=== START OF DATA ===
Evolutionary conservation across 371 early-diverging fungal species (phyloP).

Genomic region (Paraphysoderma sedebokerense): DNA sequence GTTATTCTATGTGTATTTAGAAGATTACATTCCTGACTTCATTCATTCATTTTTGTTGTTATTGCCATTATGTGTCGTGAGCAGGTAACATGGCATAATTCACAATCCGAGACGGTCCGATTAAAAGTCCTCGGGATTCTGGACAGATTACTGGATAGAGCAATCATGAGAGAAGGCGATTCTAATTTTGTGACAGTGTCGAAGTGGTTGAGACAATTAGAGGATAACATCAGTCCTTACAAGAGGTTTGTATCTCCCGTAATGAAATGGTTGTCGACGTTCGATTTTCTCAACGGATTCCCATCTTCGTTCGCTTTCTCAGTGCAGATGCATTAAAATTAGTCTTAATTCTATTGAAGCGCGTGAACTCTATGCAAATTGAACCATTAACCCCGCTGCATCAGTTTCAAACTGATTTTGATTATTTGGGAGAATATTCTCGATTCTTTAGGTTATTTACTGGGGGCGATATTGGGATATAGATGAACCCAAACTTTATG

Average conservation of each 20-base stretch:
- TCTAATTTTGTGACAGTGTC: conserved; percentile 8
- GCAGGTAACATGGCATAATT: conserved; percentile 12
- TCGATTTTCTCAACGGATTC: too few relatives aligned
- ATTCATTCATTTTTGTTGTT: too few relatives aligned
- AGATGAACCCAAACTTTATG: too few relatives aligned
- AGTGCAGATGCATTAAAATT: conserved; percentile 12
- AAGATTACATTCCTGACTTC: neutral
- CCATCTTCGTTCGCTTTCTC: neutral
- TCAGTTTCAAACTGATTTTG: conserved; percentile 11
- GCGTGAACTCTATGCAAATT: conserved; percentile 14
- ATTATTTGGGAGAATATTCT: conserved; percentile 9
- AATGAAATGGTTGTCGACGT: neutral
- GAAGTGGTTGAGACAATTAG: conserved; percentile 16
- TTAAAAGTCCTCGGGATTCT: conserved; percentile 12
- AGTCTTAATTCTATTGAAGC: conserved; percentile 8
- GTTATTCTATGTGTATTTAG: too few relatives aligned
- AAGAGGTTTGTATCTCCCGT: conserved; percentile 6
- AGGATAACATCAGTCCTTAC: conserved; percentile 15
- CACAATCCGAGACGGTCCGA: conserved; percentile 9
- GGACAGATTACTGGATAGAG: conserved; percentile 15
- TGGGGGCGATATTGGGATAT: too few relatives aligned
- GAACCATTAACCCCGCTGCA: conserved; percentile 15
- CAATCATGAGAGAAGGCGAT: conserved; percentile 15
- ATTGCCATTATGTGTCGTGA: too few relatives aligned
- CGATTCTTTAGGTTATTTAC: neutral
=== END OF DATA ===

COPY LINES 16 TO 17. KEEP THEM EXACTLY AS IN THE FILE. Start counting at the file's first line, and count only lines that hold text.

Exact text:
- GAAGTGGTTGAGACAATTAG: conserved; percentile 16
- TTAAAAGTCCTCGGGATTCT: conserved; percentile 12